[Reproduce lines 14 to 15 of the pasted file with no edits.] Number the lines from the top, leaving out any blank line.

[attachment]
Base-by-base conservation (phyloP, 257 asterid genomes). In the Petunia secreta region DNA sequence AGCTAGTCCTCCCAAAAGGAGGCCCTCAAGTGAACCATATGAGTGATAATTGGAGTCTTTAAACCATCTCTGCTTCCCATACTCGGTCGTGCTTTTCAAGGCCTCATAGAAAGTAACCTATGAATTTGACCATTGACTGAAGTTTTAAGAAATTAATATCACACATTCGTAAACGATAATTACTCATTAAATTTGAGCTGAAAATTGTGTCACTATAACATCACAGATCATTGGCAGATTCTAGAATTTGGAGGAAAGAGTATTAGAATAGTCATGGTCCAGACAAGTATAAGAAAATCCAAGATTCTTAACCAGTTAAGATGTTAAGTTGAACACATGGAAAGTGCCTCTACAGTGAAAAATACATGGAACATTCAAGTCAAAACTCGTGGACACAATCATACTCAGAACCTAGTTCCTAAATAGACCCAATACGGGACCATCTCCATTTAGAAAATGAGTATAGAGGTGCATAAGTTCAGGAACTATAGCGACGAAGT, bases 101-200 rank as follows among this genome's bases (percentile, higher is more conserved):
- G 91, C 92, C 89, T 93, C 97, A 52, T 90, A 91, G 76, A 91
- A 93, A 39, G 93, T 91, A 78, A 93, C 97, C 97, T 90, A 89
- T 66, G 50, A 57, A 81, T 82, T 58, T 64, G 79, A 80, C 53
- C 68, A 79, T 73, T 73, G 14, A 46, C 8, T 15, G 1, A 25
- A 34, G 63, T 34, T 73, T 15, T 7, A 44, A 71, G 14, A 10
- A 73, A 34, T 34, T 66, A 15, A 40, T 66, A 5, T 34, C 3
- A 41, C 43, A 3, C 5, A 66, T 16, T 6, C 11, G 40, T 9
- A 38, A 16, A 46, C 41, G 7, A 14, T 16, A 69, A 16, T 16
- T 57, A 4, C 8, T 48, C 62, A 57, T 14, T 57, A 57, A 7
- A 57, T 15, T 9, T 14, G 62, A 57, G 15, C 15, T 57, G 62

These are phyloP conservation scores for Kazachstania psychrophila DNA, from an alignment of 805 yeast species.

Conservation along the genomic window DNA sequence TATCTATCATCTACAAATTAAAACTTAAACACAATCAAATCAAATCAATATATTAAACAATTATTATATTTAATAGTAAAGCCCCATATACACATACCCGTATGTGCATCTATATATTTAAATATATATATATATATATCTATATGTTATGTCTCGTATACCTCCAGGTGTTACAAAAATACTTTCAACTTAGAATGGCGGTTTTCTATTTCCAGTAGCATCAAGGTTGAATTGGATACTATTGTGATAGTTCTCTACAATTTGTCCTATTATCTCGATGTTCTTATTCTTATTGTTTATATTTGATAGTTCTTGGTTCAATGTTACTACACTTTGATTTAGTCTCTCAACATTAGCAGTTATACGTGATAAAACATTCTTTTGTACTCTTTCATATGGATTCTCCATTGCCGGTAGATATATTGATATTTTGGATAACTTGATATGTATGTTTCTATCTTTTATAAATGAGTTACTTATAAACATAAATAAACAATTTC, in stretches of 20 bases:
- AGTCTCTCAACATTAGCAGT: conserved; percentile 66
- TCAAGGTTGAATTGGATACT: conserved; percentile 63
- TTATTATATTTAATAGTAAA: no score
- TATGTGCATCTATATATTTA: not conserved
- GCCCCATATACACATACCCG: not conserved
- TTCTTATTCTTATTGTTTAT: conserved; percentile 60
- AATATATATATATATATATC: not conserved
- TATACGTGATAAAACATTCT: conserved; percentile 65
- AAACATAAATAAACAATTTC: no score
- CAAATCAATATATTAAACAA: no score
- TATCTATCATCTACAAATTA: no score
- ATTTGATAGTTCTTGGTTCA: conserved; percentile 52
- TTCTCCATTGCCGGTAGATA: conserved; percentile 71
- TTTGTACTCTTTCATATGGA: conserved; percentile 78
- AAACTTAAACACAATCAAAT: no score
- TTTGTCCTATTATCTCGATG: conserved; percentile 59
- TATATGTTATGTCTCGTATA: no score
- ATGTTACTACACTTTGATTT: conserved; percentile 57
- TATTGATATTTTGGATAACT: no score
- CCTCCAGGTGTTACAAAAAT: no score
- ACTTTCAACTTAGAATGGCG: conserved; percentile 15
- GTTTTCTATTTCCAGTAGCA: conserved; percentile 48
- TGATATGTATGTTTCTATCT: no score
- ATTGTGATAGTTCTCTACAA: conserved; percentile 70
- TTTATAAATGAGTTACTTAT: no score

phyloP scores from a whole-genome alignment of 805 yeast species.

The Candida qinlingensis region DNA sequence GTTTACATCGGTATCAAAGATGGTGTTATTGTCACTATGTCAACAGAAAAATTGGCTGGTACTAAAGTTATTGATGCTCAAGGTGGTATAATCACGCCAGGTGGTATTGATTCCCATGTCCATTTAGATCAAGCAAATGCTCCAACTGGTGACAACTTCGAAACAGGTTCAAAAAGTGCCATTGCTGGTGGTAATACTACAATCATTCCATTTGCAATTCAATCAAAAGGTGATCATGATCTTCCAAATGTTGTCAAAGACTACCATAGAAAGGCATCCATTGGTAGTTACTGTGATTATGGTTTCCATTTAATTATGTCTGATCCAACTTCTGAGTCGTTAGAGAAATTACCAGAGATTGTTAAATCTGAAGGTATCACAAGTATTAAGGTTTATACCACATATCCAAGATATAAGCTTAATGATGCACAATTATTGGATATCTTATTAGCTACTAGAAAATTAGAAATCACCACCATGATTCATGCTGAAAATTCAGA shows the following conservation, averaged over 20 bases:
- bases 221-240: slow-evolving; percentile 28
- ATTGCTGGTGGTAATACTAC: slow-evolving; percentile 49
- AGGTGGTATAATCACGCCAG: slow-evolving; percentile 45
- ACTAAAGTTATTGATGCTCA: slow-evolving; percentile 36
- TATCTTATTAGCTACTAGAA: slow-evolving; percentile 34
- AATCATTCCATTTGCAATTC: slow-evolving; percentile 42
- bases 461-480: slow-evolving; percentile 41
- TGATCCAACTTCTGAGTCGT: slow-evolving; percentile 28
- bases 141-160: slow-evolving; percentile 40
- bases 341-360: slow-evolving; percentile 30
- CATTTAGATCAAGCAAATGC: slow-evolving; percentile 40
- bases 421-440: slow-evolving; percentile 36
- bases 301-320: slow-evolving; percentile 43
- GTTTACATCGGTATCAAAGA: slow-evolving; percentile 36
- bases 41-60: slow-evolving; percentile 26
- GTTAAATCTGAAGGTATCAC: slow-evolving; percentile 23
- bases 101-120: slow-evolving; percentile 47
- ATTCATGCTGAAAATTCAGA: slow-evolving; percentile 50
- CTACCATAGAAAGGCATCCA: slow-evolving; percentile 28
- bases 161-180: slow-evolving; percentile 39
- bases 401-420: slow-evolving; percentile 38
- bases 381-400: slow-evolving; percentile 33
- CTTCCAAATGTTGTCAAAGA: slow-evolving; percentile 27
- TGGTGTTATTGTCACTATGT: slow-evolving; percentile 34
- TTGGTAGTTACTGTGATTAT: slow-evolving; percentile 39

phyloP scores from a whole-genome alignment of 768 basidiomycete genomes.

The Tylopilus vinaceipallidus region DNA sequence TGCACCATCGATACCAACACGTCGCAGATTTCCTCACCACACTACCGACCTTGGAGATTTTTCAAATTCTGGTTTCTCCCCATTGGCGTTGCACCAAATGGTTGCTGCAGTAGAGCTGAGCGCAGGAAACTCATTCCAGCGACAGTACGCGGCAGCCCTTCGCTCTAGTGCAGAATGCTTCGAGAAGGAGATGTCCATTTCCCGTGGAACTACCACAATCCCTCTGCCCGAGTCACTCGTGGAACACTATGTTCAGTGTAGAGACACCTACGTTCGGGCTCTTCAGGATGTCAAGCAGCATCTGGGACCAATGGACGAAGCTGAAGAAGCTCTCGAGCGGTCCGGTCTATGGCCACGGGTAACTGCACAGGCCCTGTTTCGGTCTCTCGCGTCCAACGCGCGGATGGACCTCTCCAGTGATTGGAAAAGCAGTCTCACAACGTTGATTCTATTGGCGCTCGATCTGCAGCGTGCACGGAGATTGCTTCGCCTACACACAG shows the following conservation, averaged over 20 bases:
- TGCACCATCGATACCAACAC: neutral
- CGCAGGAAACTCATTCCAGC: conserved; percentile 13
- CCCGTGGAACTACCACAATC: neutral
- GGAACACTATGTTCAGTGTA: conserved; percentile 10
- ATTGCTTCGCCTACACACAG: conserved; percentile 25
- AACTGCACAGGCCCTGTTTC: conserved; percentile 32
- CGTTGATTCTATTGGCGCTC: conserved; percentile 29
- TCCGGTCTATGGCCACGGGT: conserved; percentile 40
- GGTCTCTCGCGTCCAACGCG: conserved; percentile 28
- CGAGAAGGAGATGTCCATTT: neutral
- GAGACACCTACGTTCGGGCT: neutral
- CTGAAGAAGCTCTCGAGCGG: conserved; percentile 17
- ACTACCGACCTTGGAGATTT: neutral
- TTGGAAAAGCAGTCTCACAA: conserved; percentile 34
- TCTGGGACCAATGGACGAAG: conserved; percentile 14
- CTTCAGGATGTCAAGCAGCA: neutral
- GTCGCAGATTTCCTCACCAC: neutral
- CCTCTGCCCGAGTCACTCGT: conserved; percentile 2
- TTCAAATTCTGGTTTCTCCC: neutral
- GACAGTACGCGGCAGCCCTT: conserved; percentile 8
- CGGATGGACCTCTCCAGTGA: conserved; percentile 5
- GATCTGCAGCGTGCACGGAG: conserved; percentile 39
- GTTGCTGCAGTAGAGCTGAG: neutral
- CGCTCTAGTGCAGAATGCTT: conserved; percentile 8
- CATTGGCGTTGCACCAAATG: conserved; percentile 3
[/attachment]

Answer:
- AGTCTCTCAACATTAGCAGT: conserved; percentile 66
- TCAAGGTTGAATTGGATACT: conserved; percentile 63